Issued
2017
Decision
28 Jul 2017
Court
NZCA
Appeal Status
Pending

Court of Appeal remits Liquidation matter back to High Court

2017 case note - Court of Appeal remits Liquidation matter back to High Court - insolvency, core debt, issue estoppel, res judicata, off-set, counterclaim.

Case
Sisson v Commissioner of Inland Revenue [2017] NZCA 326
Legal terms
Liquidation, insolvency, core debt, issue estoppel, res judicata, off-set, counterclaim

Summary

Chesterfields Preschools Ltd (“CPL”) was placed into liquidation by the High Court following the issuing of a statutory demand by the Commissioner of Inland Revenue (“the Commissioner”). CPL appealed that decision on the basis that it was not insolvent and the debt was disputed. Following a one-day hearing in the Court of Appeal, the Court allowed the appeal on the basis that the amount of “core debt” was not quantified by the High Court (Sisson v Commissioner of Inland Revenue [2017] NZCA 326). The variability in the figures relied on by the Commissioner and the unchallenged value of CPL’s assets meant that it was at least open to doubt that the Court could properly make a liquidation order.

Facts

CPL was placed into liquidation by Associate Judge Osborne in the High Court on 6 October 2015, having failed to comply with a statutory demand for $1,231,940.11 served by the Commissioner (Commissioner of Inland Revenue v Chesterfields Preschools Ltd [2015] NZHC 2440, (2015) 27 NZTC 22-029.

Ms Sisson (a director of CPL) appealed that decision on behalf of CPL, and contended that CPL was not insolvent and that the Commissioner’s claim for unpaid tax, interest and penalties is disputed. The Commissioner responded that CPL is precluded by the doctrine of res judicata from asserting that the claim is in dispute in view of an earlier judgment of the Court of Appeal (Commissioner of Inland Revenue v Chesterfields Preschools Limited [2010] NZCA 400, (2010) 24 NZTC 24,500).

Decision

After running through the lengthy background to the litigation, the Court held that at no point had the amounts of “undisputed core debt” or “core tax” been considered or identified by the High Court (at [54]). The Court found that the core tax not in dispute was $109,675.22. This was the difference between $1,136,138.36 (the amount identified by Mr Doubleday in his 2009 affidavit as being core tax plus shortfall penalties) and $1,026,463.14 (the amount paid by CPL according to the Commissioner’s letter setting out the proposed 15% reduction in penalties and interest) (at [76(f)]).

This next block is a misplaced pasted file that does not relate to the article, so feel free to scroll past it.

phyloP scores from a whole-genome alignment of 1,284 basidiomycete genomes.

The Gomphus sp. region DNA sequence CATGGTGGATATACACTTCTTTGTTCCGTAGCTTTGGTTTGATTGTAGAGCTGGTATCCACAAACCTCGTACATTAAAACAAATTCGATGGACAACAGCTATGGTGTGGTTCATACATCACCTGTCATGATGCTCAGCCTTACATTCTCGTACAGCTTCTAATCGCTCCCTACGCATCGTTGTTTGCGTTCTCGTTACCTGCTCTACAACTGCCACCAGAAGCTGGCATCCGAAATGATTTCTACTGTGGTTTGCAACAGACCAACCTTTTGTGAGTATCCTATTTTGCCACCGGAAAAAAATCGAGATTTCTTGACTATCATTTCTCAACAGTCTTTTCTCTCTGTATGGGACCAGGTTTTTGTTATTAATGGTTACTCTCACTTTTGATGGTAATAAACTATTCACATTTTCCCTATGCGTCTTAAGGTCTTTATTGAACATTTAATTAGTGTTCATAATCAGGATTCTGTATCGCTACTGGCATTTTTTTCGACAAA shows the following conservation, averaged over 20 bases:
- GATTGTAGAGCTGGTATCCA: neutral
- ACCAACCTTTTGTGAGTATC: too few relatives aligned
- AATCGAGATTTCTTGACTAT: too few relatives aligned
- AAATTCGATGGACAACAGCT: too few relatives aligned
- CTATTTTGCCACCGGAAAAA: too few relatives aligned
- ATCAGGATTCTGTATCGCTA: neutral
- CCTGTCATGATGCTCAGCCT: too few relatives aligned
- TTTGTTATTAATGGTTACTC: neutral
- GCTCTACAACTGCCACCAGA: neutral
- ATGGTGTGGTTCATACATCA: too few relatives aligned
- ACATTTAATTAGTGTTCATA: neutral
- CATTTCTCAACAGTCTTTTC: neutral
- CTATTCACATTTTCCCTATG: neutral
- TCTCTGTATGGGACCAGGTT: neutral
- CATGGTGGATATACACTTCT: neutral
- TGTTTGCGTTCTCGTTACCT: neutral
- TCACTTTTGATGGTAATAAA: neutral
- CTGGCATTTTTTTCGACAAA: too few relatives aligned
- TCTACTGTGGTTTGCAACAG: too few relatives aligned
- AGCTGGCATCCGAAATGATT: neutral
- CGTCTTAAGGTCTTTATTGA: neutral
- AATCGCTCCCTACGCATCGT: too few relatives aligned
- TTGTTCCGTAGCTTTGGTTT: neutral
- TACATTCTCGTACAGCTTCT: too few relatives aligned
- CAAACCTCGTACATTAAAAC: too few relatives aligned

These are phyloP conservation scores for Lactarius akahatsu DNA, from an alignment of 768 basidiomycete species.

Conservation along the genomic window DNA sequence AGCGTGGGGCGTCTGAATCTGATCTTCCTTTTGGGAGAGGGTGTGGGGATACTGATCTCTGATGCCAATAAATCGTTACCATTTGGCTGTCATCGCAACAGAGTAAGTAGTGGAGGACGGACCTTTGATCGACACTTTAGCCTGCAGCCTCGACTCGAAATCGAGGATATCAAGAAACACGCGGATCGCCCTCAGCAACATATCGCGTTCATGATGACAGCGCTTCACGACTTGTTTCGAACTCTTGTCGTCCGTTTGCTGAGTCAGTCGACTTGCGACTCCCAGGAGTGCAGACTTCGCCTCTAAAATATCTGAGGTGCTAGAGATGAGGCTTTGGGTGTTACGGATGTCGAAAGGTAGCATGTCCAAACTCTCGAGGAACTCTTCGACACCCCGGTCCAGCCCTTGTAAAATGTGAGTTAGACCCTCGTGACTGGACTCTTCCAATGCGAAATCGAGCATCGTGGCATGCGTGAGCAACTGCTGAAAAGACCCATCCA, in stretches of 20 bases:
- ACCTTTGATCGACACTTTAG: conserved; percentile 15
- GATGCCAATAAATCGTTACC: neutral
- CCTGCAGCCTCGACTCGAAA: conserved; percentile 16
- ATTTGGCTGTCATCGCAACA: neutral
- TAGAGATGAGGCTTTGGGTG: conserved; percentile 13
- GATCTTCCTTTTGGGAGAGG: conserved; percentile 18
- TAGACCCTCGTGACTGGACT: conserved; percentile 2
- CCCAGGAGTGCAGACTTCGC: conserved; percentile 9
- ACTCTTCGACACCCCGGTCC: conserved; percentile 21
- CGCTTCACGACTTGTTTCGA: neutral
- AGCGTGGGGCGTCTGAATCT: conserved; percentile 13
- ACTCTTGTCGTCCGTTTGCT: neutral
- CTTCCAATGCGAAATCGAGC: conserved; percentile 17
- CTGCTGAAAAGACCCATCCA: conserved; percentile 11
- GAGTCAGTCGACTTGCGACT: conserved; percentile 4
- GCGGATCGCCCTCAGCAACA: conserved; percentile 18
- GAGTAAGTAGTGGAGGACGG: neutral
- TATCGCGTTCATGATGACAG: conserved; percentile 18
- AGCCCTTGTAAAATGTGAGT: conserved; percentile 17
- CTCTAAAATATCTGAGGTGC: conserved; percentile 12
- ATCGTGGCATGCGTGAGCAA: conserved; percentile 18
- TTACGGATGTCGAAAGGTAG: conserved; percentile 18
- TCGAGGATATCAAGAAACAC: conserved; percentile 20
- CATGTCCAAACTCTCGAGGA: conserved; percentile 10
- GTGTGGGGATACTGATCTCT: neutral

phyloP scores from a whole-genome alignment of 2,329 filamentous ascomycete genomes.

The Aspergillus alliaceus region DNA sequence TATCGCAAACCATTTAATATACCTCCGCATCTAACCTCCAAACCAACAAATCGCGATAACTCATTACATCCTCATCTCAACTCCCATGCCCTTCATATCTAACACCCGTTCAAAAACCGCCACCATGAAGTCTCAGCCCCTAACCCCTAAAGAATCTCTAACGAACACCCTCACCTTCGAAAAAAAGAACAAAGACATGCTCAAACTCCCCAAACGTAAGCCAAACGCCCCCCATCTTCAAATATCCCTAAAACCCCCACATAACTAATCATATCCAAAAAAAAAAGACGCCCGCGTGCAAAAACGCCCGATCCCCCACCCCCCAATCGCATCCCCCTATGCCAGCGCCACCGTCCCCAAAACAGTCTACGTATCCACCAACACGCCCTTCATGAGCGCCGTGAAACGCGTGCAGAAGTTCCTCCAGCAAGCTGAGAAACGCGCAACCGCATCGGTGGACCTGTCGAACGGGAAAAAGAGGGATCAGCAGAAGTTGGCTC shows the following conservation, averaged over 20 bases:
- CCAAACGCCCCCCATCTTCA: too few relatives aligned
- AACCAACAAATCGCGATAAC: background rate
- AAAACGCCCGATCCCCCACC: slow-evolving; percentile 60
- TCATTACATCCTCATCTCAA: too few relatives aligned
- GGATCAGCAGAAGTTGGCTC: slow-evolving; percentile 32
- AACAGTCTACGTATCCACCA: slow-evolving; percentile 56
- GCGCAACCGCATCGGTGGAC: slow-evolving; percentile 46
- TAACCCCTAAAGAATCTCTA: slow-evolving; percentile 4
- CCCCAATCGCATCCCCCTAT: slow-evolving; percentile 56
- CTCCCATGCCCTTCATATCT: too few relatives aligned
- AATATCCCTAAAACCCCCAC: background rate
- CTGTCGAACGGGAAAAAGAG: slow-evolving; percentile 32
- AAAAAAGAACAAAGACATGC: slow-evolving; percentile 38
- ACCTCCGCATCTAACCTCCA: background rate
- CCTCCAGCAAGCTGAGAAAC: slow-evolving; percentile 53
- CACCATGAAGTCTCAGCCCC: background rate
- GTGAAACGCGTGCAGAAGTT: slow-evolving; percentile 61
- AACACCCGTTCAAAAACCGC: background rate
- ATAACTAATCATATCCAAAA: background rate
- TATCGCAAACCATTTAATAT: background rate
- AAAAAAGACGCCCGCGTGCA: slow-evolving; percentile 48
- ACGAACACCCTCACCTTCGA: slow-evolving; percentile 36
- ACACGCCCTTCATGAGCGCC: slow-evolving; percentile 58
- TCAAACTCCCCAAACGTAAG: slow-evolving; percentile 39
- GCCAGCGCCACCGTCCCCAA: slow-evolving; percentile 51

The Court went on to find that the evidence suggested that CPL had total assets of $1,017,094.60, made up of term deposits at ANZ Bank, the property at 854 Colombo Street, and an as yet unpaid insurance pay-out of $138,064.77 (at [80] – [83]). The Court noted that this was slightly shy of Mr Doubleday’s calculation of the total debt at July 2008 of $1,088,461.15, and exceeded by a wide margin Mr Brightly’s calculation of the total debt at December 2006 of $827,304.62 (at [83]).

The Court held that the difference between the revised debt claim and CPL’s asset position appeared to be comparatively narrow. Further, the variability in the figures relied on by the Commissioner and the unchallenged value of CPL’s assets meant that it was at least open to doubt that the High Court could properly have made a liquidation order (at [86]).

The proper course was to allow the appeal, set aside the liquidation order, and remit the matter back for rehearing in the High Court where greater scrutiny can be given to the figures of both sides.

However, that order was conditional on Ms Sisson, on behalf of CPL, paying into the High Court at Christchurch the amount of $109,675.22 within 15 working days of this judgment (at [88]).

Aside from the liquidation issue, the Court also held that the doctrine of res judicata applied to any challenge to CPL’s liability for 85% of the penalties. As such, the so-called Taxation Review Authority and Notice of Proposed Adjustment proceedings did not live on in isolation from the conclusions reached by the Court of Appeal in the judicial review proceedings. However, the precise amount of the reduction and the consequent level of CPL’s indebtedness had not been determined, and so CPL could test the accuracy and methodology of the Commissioner’s calculation in the High Court (at [102] – [103]).

The Court also held that CPL could not rely on potential damages claims associated with the alleged failure of the Commissioner to disclose information as an off-set or counterclaim against amounts owed in core tax and penalties (at [107]).

Insolvency Act 2006